This post is not meant to be read as a tutorial, or as info handed down from an expert.
In fact a more appropriate title for this little piece would be “What I Am Learning About Windbreaks.” because this is all new information to me.
Up until we moved here, I knew what a windbreak was. Sort of. But I really didn’t understand the significance or importance of one. I didn’t need to. My suburban backyard garden was protected by its own micro climate created by four surrounding homes, shrubs, trees, and a privacy fence. Never before had I needed to worry about wind. I worried about pests, I worried about drought, but wind was not something I ever really considered.
Then we moved here.
There are no surrounding homes, there are no trees, and there never has been, never will be a privacy fence.
But there is wind. Lots of it. If we were a wind farm, we’d be mighty prosperous. But after seeing our fall garden suffer wind damage to the point that we lost a few small crops, and laying in bed on a windy night wondering if the roof was about to blow off, we began to research wind breaks.
* The height of the windbreak determines the amount of protection.
According to a rough formula presented in Making Your Small Farm Profitable, wind speed is reduced 2-5 times the height on the windward side (the direction the wind is coming from), and 30 times the height on the leeward (the direction the wind is going to) side.
While our ideal situation would be to have a series of full grown trees strategically placed according to the formula, we are several years away from that so we have erected and planned a few temporary windbreaks.
One has been a 4′ high silt fence that we were able to inexpensively purchase at Atwoods. While it really isn’t pretty, it was easy to install and can easily be moved wherever we need it.
The other temporary fix will be a variety of tall growing plants placed in front of and on either side of lower growing plants. Some of these will be green manure crops (fava purchased from Territorial Seed) that will serve a dual purpose of amending the soil while breaking the wind.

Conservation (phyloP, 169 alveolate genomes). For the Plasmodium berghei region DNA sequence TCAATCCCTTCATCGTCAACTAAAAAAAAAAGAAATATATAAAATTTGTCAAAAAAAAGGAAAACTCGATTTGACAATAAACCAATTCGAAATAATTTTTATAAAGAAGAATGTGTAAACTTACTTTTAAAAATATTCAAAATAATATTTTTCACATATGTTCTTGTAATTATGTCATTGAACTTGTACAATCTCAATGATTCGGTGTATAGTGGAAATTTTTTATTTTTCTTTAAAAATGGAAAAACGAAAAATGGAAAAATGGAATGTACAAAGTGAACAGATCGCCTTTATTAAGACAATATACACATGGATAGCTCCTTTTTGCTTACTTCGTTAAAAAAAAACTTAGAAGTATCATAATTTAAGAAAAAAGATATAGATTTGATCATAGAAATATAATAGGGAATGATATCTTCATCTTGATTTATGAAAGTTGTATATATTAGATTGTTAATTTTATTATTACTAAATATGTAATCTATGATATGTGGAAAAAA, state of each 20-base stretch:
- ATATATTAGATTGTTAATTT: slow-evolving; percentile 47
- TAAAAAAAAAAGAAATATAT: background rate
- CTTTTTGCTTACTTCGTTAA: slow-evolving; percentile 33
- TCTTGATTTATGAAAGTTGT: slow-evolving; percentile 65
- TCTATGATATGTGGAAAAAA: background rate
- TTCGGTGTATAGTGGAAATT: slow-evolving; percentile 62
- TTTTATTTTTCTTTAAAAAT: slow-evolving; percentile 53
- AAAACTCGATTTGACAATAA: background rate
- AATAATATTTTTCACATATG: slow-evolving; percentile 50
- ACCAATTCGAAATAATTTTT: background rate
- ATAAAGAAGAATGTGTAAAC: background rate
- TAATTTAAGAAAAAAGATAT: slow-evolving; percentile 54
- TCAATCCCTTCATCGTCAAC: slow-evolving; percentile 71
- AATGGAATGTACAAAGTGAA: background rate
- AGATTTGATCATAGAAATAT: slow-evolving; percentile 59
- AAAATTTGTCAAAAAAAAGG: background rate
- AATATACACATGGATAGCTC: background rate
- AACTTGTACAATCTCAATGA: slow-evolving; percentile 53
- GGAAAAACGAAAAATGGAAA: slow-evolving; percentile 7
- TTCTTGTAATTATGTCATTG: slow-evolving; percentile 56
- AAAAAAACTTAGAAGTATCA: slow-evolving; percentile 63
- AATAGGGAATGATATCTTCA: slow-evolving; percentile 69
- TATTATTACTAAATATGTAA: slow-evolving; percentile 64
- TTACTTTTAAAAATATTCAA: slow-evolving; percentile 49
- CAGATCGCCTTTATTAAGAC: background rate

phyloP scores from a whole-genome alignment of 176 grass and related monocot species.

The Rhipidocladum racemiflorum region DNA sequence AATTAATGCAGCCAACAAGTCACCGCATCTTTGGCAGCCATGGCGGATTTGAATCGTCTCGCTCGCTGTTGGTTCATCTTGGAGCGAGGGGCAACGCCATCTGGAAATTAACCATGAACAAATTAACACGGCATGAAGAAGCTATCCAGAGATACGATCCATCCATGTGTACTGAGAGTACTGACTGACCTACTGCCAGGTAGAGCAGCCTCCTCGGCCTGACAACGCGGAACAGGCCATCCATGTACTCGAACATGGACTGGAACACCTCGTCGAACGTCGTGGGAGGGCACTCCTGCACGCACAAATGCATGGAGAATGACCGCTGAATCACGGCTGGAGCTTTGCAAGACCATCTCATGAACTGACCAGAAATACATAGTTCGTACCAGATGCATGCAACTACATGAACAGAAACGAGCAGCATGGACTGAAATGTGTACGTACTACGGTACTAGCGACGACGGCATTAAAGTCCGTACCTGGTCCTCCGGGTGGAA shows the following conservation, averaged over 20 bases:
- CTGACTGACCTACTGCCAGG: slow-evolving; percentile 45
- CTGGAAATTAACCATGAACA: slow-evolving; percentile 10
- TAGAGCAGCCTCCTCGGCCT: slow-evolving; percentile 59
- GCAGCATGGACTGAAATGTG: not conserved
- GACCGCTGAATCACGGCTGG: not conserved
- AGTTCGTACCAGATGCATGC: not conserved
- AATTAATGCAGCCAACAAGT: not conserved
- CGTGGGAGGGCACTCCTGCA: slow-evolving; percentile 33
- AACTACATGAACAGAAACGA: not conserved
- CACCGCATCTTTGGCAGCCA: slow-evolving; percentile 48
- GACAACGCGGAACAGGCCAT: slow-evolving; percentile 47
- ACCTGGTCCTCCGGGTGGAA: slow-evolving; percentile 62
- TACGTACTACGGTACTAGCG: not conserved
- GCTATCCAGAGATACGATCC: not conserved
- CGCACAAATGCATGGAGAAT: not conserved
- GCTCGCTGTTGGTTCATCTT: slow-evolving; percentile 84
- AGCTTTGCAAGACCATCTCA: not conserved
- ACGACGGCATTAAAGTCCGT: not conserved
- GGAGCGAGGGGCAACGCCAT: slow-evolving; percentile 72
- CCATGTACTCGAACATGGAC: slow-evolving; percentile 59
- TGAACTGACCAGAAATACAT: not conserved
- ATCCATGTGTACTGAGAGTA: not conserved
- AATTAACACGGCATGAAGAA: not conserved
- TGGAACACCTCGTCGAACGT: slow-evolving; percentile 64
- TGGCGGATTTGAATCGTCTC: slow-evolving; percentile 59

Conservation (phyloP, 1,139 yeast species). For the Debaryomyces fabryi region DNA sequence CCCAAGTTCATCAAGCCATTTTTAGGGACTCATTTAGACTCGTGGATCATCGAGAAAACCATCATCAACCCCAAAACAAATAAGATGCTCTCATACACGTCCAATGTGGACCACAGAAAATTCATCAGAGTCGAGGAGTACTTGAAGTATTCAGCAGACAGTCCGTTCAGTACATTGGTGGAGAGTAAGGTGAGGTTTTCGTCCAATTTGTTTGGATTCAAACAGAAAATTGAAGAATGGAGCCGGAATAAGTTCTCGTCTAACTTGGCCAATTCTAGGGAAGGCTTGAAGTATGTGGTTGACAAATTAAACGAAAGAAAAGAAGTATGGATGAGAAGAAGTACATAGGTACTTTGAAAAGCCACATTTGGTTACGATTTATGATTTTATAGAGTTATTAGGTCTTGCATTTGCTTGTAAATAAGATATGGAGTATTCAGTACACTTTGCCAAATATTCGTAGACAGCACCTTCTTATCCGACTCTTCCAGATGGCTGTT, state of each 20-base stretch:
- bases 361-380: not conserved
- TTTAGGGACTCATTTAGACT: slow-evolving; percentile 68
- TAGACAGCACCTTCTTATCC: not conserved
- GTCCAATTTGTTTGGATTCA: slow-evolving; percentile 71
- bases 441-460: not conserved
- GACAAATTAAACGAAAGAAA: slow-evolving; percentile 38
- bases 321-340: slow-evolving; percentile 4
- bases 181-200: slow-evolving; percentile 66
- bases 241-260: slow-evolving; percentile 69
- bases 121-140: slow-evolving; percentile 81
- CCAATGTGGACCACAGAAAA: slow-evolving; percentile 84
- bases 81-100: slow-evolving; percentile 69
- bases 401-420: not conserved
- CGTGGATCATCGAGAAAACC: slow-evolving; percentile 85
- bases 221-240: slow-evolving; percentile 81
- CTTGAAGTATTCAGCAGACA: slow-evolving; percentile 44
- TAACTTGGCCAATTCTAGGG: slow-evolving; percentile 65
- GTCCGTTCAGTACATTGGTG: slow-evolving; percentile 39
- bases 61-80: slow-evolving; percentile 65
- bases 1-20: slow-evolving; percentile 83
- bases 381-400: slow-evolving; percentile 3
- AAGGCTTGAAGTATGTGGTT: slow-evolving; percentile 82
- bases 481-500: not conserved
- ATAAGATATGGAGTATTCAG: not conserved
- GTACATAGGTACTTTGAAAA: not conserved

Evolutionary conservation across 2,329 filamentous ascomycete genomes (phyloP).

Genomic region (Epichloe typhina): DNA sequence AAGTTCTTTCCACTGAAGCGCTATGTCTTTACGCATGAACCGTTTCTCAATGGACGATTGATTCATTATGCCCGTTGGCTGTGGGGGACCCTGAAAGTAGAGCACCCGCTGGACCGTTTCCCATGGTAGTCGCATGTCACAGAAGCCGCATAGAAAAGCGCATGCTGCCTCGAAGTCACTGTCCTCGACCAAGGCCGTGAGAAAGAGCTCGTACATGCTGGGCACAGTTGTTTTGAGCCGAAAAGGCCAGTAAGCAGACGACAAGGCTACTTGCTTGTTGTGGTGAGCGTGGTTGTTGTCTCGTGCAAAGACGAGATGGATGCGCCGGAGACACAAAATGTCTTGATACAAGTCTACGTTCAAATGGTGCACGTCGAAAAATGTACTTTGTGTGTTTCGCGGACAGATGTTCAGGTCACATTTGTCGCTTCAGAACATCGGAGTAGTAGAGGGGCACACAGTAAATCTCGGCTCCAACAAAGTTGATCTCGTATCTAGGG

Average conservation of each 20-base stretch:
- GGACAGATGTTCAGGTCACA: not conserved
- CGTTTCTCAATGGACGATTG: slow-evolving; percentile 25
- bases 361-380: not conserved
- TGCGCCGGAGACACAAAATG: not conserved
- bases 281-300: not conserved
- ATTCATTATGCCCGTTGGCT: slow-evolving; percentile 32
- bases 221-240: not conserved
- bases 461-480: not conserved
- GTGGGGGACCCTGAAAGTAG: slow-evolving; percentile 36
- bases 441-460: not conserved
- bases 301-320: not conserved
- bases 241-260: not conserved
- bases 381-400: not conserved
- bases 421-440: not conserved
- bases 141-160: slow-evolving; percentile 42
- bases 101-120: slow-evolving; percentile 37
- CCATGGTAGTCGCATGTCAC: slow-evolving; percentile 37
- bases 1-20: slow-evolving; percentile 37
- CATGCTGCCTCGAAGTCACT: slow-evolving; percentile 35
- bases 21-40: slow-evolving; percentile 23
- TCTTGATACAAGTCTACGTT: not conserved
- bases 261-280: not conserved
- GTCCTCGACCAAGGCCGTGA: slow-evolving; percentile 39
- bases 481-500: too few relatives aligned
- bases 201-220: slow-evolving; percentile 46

On the days where the wind is just totally out of control, we use shade cloth or floating row covers to provide additional protection.
*The most effective windbreaks are constructed from a variety of trees, properly spaced away from gardens and structures.
In the recently released Plowing with Pigs, the author recommends a “shelterbelt” consisting ten rows of trees and shrubs with the leeward rows planted 50 feet away from the area you want protected.
Learning this principle caused me some major concern. While we do live on what is for us a very large lot (10 acres) the lot is, relatively speaking narrow and deep. We really didn’t have the option of planting a band of short and tall trees 50-100 feet away, so we decided to just do the best that we could with the resources we were able to get and hope for the best.
*But trees are not cheap
If you are going to buy just one, spending $30 ~ $50 is really not that big of a deal. But if you need hundreds, and you are homesteading on a shoestring, $30~$50 each is cost prohibitive.
When we learned that our State Forestry service provided native bare root seedlings in bulk at low cost, we decided to go that route and ordered 100 arborvitae infants. They arrived the day of our one and only “blizzard” and were kept in a safe place in our barn until the weather had cleared enough for planting
Arborvitaes are not my favorite. I would have preferred a beautiful sweep of Loblolly Pines but arborvitaes were highly recommended as a windbreak, would serve well as a screen against the less attractive north side of the property, and are reported to tolerate drought and clay soil – two additional challenges we have been faced with.
We planted them at the north end of the property and soon learned though that 100 trees, which sounds to the inexperienced like a lot, really doesn’t go as far as you might think.
I had hoped we’d plant “a few” along the fence, and then “a few more” to the west, and still “a few more” around the house and pond to provide protection from that direction. The rest we’d give to my parents for their back yard.
After considerable research we decided to space them close: about 3′ apart. Since they reach a reported width of about 4′, we figured they would hopefully fuse together to form a strong screen along the fence. But that 100 never covered the fence. They didn’t even cover half of it.
A few more have been ordered, this time a song bird package that includes some native deciduous trees and tall growing shrubs to help provide the needed multi layered effect that we were lacking.
And now……. we simply wait for them to grow.
This post was featured at the Backyard Farming Connection Blog Hop!
|Making Your Small Farm Profitable ~ This book has been on my husband’s nightstand since the beginning of this year. Although the author takes a more conventional approach to farming, the info is still invaluable to anyone wanting to make a living off the land.|
|Plowing with Pigs ~ No homestead library should be without this book. An excellent resource on using what you have, it covers everything from windbreaks to a homestead kitchen remodel. You can read my full review here.|